presented by Jennifer Ryan
Financial: Jennifer Ryan receives compensation from MedBridge for this course. There is no financial interest beyond the production of this course.
Non-Financial: Jennifer Ryan has no competing non-financial interests or relationships with regard to the content presented in this course.
Satisfactory completion requirements: All disciplines must complete learning assessments to be awarded credit, no minimum score required unless otherwise specified within the course.
Jennifer Ryan, PT, DPT, MS, CCS
Jennifer Marie Ryan, PT, DPT, MS, CCS, graduated from the Physical Therapy program at the University of Illinois in 1990 and went on to complete both a Master of Science in Physical Therapy and a Transitional Doctor of Physical Therapy degree at Rosalind Franklin University of Medicine and Science. In July 2006, she was awarded…Read full bio
1. The Pathophysiology Of the Cardiovascular System Related to Aging
The cardiovascular system undergoes changes in the system structure and subsequent function as a result of aging. How much a system changes as it ages in terms of structure and function is impacted by many modifiable risk factors. The changes to the myocardium that often present are an elevated intrinsic heart rate, myocardial hypertrophy with reduced compliance and reduced responsiveness to sympathetic stimuli. The vascular system may undergo changes in the muscle integrity that reduces it’s distensibility and ability to dilate in response to changes in demand related to exercise.
2. The Pathophysiological Impact of Heart Failure on Other Body Systems
The anticipated changes in other body systems as a result of heart failure compound a patient’s ability to recover from a HF exacerbation due to the changes in aerobic capacity, and impaired renal function. An individual with HF presents with chronic changes in multiple systems, namely the renein-angiotensin-aldosterone system as well as the musculoskeletal system, due to prolonged reduced perfusion related to HF that also compound a patient’s ability to recover from an acute bout of HF. In the musculoskeletal system, the shift to type II muscle fibers changes their exercise tolerance/aerobic capacity at baseline and limits their capacity to do work. When the patient is in a HF exacerbation the increased volume creates more work for their system. Their intolerance of fluid volume changes due to their impaired cardiac function during an exacerbation is also due to their limited renal function as a result of the likelihood that their prolonged cardiac dysfunction led to prolonged hypoperfusion of the renal vasculature which collectively impact their management of intravascular volume as well as their exercise tolerance.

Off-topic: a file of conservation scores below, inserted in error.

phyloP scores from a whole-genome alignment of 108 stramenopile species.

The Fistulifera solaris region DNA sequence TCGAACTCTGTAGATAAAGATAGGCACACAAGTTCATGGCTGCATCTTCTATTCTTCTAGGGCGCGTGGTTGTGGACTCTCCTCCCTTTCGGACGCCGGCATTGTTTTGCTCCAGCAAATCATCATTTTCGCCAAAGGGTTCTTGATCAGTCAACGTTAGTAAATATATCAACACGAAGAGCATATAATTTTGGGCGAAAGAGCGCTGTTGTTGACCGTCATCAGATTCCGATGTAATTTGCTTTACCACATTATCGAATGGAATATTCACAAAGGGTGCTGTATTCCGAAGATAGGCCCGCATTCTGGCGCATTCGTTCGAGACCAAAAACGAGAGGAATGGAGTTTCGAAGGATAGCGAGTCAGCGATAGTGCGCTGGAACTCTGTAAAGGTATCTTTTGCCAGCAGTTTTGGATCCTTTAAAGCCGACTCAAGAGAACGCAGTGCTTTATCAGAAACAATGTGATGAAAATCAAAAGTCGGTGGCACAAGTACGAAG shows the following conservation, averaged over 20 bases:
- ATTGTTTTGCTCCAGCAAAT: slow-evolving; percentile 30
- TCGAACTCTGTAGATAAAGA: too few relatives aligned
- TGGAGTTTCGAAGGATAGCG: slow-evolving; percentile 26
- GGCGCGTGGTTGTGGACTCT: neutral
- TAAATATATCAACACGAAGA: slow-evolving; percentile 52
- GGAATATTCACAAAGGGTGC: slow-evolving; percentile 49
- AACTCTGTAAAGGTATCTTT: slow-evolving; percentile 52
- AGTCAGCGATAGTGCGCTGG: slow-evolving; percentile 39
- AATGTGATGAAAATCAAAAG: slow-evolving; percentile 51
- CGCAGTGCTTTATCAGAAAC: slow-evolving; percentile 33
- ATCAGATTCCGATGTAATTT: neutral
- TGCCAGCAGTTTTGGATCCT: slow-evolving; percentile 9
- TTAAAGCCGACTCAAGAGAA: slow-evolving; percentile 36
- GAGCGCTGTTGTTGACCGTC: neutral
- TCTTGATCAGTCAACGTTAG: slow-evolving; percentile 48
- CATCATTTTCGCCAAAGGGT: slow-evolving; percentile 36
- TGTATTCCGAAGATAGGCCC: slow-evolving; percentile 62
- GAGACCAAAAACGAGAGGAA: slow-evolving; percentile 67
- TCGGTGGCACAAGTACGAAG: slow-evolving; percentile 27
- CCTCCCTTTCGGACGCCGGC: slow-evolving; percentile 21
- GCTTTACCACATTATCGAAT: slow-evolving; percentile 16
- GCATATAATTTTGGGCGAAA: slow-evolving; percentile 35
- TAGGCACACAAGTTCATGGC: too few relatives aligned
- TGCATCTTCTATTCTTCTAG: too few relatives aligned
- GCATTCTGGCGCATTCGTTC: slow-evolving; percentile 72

3. The Medical Interventions to Manage the Aging Client in a Heart Failure Exacerbation
In the most critical phases of a patient’s recovery from a HF exacerbation, they often are unable to maintain their blood pressure so significantly that they present with a reduced ejection fraction from their baseline. To manage this, they often require the support of inotropic and vasoactive medications that may not sufficiently support them to allow participation in exercise and can subsequently impair their mental status, breathing mechanics and their peripheral muscle strength.
4. Physical Therapist Evaluation of the Readiness of an Aging Client with a Heart Failure Exacerbation to Participate in Therapy
Through a thorough systems evaluation the physical therapist will determine the patient’s readiness to participate in an initial examination and intervention as well as for each subsequent intervention. A process of weighing the impact of the patient’s pharmacological support, the oxygenation support and the hemodynamic response in addition to employing the input of members of the interprofessional team by conferring with nursing and the primary service, the therapist will determine the patient’s readiness to participate.
5. Dealing with the “What If’s”
Throughout the patient’s progression in care there are always many possible scenarios. The course will take you through a case to understand the patient’s response to care to help you to gain an understanding of the physical therapist’s clinical reasoning to determine the patient’s ability to progress versus rest during the session. The course will also discuss other possible scenarios of hemodynamic changes or changes in oxygenation, beyond what presented in the case, that could present and how they would be managed.